For his first defence, the spry Japanese champion would face Angel Acosta, a challenge who had ended all 16 of his previous bouts via knockout. Tanaka, however, proved too willing for the Puerto Rican to handle and, despite the fight being scored highly in favour of Tanaka, it proved to be an exciting bout, with Acosta having moments.

Yet another TKO for Tanaka, against 14-1 Palangpol CP Freshmart, would prepare him for better pastures – or, at least, higher pastures; he would move up in weight once more, establishing himself as a flyweight with a ninth round stoppage over Ronnie Baldonado.

His 12th bout would be one for the history books. In an act only carried out once before by amateur genius and professional technician Vasyl Lomachenko, Tanaka would earn the WBO World Flyweight title in a hard-fought battle with fellow Japanese talent Sho Kimura; who had travelled across Thailand and China to hone his practice.

With a majority decision win to his name, as well as a more historic record, Tanaka would make two dramatic defences of his title, before coming up against the biggest challenge of his career thus far; the surging Japanese prodigy Kazuto Ioka.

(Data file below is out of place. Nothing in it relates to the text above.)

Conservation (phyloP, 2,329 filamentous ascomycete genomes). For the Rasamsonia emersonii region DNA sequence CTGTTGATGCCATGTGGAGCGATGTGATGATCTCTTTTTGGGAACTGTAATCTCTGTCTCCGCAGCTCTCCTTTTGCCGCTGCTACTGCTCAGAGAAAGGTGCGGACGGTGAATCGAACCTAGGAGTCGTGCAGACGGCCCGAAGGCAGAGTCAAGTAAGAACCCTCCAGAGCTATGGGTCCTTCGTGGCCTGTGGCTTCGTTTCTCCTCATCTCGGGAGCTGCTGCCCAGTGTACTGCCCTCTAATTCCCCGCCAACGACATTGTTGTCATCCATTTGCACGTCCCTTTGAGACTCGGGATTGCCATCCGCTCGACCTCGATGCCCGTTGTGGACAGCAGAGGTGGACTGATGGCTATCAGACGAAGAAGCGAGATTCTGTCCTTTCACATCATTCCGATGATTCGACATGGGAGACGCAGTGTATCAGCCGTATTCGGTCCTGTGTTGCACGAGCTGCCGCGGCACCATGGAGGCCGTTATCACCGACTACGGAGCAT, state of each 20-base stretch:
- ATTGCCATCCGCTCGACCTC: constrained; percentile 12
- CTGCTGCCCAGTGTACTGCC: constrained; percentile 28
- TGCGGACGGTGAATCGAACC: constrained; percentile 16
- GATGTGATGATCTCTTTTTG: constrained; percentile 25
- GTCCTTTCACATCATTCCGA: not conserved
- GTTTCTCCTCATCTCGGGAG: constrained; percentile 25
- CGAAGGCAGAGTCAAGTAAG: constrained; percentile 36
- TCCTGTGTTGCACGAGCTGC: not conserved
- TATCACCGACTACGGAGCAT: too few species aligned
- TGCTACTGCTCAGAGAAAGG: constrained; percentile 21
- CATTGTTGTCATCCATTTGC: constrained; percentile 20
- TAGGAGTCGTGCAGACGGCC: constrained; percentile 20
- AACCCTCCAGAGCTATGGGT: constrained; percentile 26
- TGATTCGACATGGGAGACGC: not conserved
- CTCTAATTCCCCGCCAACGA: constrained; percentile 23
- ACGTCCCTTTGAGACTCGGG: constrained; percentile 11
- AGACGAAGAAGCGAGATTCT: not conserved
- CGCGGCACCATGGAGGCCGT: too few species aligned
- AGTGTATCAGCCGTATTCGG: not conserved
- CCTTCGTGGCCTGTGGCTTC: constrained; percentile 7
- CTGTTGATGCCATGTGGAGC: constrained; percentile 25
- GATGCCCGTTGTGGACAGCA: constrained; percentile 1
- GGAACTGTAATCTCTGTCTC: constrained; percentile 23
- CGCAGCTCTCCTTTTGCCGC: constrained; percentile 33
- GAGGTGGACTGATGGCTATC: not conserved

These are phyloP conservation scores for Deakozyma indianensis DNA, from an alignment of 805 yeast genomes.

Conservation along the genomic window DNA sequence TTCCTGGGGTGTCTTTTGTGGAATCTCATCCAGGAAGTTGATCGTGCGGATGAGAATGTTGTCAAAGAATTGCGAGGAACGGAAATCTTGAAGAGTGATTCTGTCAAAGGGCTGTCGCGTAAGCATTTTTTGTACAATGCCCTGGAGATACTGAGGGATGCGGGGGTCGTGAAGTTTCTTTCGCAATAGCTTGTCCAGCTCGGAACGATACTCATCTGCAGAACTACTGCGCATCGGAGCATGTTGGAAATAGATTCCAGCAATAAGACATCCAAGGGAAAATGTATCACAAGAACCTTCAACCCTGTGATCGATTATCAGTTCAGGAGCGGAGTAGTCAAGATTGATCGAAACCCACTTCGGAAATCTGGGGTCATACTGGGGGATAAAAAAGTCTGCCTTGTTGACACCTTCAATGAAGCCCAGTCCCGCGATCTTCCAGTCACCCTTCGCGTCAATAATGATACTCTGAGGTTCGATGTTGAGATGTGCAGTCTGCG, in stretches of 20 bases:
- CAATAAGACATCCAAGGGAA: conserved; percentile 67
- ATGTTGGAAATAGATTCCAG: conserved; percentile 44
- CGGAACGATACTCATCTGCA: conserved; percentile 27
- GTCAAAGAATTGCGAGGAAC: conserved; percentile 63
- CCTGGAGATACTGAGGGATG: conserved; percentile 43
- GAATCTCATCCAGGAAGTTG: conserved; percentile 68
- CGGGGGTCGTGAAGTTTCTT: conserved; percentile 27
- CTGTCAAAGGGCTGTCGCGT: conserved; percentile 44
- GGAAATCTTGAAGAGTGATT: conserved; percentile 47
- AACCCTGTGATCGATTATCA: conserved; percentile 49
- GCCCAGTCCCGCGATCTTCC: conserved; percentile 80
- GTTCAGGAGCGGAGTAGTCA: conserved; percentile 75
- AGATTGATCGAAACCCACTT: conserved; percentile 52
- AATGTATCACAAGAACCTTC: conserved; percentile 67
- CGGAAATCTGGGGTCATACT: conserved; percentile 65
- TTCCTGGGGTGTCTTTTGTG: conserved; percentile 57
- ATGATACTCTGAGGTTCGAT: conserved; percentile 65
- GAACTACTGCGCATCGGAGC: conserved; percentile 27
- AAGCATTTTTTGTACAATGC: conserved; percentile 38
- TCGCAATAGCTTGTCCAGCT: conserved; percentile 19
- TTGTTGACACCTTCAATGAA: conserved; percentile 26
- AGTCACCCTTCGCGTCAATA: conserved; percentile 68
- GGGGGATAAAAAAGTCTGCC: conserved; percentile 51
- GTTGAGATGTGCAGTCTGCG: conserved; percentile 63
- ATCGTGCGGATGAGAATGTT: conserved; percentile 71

On the closing day of 2020, the two men would go to war in Ota-City General Gymnasium, for Ioka’s WBO trinket. Ioka, at this point in his career, was seasoned and versatile.

In an all-action bout, the two ring-technicians would engage in gloved warfare, in a bout that was determined to not go the distance. And, that was the case.

In the eighth round of the championship fight, Ioka, despite being peppered with hard-hitting shots from Tanaka, was quicker to counter. With one single jolt, Tanaka was caught significantly, stuttering on his feet. The stoppage was swift; almost too swift, yet, Tanaka would suffer the first – and only – loss of his career.

Tanaka’s venture into the fourth weight class of his career had faltered in a way not too dissimilar to Ioka’s uncle, Hiroki Ioka. Yet, much like the elder Ioka, Tanaka was not deterred. And, unlike the elder Ioka, luck would be on the side of the Japanese ‘Dream’.

Collecting the WBO Asia Pacific title with a fifth round TKO of Masayoshi Hashizume, undefeated in 21 bouts at the time, Tanaka would put in diligent performances at the Asia Pacific level to stabilise himself within the rankings at super flyweight.

On the undercard of Alexandro Santiago versus Junto Nakatani, Tanaka would be yet another Japanese fighter on the roster to prove victorious; winning the vacant WBO World Super Flyweight title against Christian Bacasegua Rangel, with the Mexican ‘Rocky’ succumbing to a unanimous decision.

And, his ambitions have yet to stop.

So, in consideration of his nicknames, Tanaka is a fighter that could bare the names ‘Dream Boy’ and ‘Monster of Chukyo’ in equal measure; he is a boxer of multitudes, one who will only keep going.